When I got pregnant the second time I had a one year old son. I was still suffering from postpartum depression and my boyfriend (my son’s father) was less than supportive, if not already abusive. I agonized over the decision. We’d been careful and had maybe had sex twice since our son was born, but…bam…there I was, pregnant again. I had a choice between risking a pregnancy during which I felt like killing myself and my children’s father mistreating me or having an abortion. It was not a decision I took lightly.
I have a long history of eating disorders and bipolar disorder and, at that point, postpartum, so I had no doubt that the pregnancy would be difficult if not impossible to carry on to term and was frightened for my own well being as well.
I decided that the best thing for all of us would be to terminate the pregnancy. Surprisingly the father was supportive of this and we went about finding a clinic where we could talk about it and get an appointment. Being in northern Indiana, we were very limited choice-wise. I found a clinic that would speak to me and would perform the required ultrasound (an awful experience, considering that it wasn’t that I didn’t want the child, I just couldn’t see myself carrying it to term given my bulimia and PPD, etc.) and we did that and scheduled the procedure. It was a harrowing few weeks of mood swings until we could drive the nearly 200 miles to a clinic that would perform the actual abortion.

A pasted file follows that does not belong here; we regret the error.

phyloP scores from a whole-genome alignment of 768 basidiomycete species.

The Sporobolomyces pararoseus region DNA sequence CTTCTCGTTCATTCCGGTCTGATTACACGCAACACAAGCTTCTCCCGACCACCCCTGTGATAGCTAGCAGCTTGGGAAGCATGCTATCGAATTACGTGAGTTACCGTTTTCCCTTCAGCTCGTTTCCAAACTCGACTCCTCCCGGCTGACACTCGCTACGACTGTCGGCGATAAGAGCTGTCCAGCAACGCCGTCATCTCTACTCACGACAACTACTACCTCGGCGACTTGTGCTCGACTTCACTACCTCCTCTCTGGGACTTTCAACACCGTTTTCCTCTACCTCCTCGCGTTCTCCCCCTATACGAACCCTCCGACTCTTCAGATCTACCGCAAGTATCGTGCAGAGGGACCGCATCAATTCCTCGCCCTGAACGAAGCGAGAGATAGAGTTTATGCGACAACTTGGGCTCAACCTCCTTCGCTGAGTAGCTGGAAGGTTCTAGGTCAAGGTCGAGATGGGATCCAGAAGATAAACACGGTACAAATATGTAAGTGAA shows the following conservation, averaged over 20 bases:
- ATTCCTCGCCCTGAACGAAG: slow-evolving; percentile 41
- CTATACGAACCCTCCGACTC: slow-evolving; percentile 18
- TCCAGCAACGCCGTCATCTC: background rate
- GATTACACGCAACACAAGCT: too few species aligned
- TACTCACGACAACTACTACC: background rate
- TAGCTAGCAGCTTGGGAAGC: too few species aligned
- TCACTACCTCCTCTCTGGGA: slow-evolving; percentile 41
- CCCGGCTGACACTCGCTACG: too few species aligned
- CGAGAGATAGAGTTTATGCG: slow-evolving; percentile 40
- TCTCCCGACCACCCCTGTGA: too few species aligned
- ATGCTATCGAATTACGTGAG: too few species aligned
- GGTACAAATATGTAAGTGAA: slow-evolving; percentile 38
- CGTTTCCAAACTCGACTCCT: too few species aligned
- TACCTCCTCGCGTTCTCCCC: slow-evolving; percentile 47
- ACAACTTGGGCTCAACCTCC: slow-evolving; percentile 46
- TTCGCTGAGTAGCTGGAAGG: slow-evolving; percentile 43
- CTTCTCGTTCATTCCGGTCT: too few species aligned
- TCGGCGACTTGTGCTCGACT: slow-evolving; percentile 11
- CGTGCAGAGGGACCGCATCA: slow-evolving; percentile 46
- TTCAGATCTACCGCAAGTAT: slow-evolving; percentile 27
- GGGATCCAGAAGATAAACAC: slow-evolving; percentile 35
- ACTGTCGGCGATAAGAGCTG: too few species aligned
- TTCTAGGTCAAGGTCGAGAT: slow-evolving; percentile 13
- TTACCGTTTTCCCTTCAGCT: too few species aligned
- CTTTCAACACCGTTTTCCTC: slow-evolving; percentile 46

When we arrived, it was hard to tell, because the outside looked like an abandoned auto shop, to throw off protesters, I’m sure. The rest was a blur of Demerol and the pain that seeped through the Demerol. I was 8, almost 9 weeks by then. I remember having yet another ultrasound and the doctor not speaking to me nor looking at me, but a kind nurse holding my hand and stroking my hair the whole time. I remember crying. I remember a nondescript pain in my hip.
Then I was high and I was ushered out into a room full of other women who’d just gone through the same thing. We watched Liar Liar on a tiny TV in a tiny waiting room until another nurse called us over to offer us birth control, which I accepted (with no means of refilling, on minimum wage and no health insurance).
We drove home all those miles, me messed up on Demerol in the passenger seat and crying, him stone faced at the wheel. And I’ve never questioned the decision. Not so many months later he was full on verbally and emotionally abusive and soon after that it turned physical. Instead of a pregnant woman being slapped across the face doing dishes, I was a woman with one child.
I never stop to think at least once a day about that experience and I’ve kept the printout picture from that first ultrasound as a reminder. Had I not made that difficult decision, I have no doubt that I’d have stayed and things would have escalated even further.
It was the hardest thing I’ve ever had to go through; the hardest decision I’ve ever had to make, but I’m thankful every day that I had the right to make it. Every time I look at my healthy, well–adjusted son, every time I look at our little apartment, every time I look at my wonderful fiance, I think…this all almost wasn’t.